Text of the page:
I'm having so much fun in Mexico that I decided to extend my trip an extra day. It's a good thing my boss is in China!
I have been staying mostly in Playa del Carmen but we took a road trip through the jungle and some indigenous villages via the worst road I've ever seen to a place called Isla Holbox. The island is on the northern coast of the Yucatan north of Cancun and east of Merida. It is a serious adventure getting out there. The island is where the Carribean and the Gulf of Mexico meet. The water is turquoise and the sand is powder fine. Lizards and a variety of birds live at Holbox. A few people do too.
Holbox is one of the last outposts of under developed coastal Mexico, I think. It may also be at the end of the earth. Fortunately the end of the earth has very good food. How can you go wrong with fresh grouper, shrimp, snapper and lobster with a side of frijoles negros and rice? In the little town of Chiquila where we caught the boat over to Holbox, we found a little place to eat overlooking the dingy port. It was a family operation where the mother and daughters cooked up whatever local fish and seasfood was available. En route to Holbox we ate fresh lobster tails. On the trip back, we had delicous ceviche with homemade corn tortilla chips (no Tostitos). We had breaded and fried fish filets (grouper I think) topped with fresh onions and tomatoes with sides of rice, cabbage and black beans. It was simple, fresh and delicious.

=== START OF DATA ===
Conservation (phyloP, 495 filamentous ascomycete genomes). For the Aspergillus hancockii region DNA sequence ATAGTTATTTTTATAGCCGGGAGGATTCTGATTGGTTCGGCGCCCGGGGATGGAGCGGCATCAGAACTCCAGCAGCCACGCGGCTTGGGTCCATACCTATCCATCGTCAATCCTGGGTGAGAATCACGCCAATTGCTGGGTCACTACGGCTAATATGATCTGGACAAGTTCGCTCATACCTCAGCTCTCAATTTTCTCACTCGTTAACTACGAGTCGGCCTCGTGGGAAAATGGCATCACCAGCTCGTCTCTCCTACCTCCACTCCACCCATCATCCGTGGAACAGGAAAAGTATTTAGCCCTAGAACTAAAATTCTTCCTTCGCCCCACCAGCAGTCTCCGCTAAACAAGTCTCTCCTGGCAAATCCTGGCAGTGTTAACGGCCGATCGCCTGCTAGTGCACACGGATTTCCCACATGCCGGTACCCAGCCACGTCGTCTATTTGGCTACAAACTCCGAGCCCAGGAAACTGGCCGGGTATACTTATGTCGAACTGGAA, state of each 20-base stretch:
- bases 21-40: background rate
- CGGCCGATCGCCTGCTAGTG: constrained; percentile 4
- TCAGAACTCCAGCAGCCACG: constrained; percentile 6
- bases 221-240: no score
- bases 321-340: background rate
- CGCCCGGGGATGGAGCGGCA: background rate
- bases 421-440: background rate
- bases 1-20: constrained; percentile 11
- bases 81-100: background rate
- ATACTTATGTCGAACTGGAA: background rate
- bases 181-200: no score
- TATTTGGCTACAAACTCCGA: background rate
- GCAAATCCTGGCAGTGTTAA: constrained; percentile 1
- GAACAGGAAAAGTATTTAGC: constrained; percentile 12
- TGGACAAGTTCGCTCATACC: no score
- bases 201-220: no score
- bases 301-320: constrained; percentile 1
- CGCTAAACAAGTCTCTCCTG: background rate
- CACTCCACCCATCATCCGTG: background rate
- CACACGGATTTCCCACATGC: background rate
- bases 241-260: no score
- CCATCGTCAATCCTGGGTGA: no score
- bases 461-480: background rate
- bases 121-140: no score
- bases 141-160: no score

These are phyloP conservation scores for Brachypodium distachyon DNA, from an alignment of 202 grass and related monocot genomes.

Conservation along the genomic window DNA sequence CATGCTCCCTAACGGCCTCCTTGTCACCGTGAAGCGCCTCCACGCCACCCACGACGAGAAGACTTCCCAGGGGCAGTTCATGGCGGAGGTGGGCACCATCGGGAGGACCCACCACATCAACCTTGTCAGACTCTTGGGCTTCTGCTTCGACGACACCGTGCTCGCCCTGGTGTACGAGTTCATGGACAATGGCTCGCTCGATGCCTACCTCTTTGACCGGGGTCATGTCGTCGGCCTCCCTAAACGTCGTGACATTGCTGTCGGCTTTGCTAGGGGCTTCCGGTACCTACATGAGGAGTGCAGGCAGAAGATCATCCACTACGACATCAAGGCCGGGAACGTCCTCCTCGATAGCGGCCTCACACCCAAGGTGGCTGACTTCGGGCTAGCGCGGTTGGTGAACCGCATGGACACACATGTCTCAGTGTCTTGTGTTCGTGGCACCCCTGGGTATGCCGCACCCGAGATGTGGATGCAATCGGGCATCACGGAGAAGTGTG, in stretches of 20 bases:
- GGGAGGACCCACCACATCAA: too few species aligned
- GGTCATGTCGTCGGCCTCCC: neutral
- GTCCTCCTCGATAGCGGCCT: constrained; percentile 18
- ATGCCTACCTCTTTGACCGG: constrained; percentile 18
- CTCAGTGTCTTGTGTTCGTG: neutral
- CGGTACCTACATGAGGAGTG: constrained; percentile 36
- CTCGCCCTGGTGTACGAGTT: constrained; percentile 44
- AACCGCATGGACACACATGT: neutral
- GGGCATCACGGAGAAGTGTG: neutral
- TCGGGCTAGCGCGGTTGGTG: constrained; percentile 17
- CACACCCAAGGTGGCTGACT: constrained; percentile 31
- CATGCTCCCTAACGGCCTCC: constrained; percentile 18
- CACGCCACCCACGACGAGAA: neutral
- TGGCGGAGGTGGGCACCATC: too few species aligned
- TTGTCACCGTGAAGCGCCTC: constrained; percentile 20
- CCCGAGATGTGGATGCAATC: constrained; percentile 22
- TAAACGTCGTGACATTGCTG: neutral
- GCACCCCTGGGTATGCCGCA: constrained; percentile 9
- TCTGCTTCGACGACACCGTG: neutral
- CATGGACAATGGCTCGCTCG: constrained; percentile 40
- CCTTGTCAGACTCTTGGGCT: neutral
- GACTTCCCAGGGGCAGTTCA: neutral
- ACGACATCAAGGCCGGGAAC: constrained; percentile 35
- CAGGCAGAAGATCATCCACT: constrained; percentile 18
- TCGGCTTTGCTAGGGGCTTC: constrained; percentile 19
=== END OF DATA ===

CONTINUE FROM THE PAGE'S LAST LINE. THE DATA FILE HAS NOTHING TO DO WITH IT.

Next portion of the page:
The whole point of trekking to the end of the earth was not however food, although I probably would trek to the end of the world for great food. Rather we went over there to snorkel with the whale sharks. They migrate through the nutrient rich waters of Holbox every year. They feed at the surface. This behavior affords a wonderful opportunity to experience these wonderful creatures up close.
I highly recommend the trip to Holbox to see the whale sharks or just to relax for anyone who is low maintenance, tolerant of heat and mosquitos, and not in a hurry. Things happen slowly. There is a reason why the Mayan language does not have a word for "problem."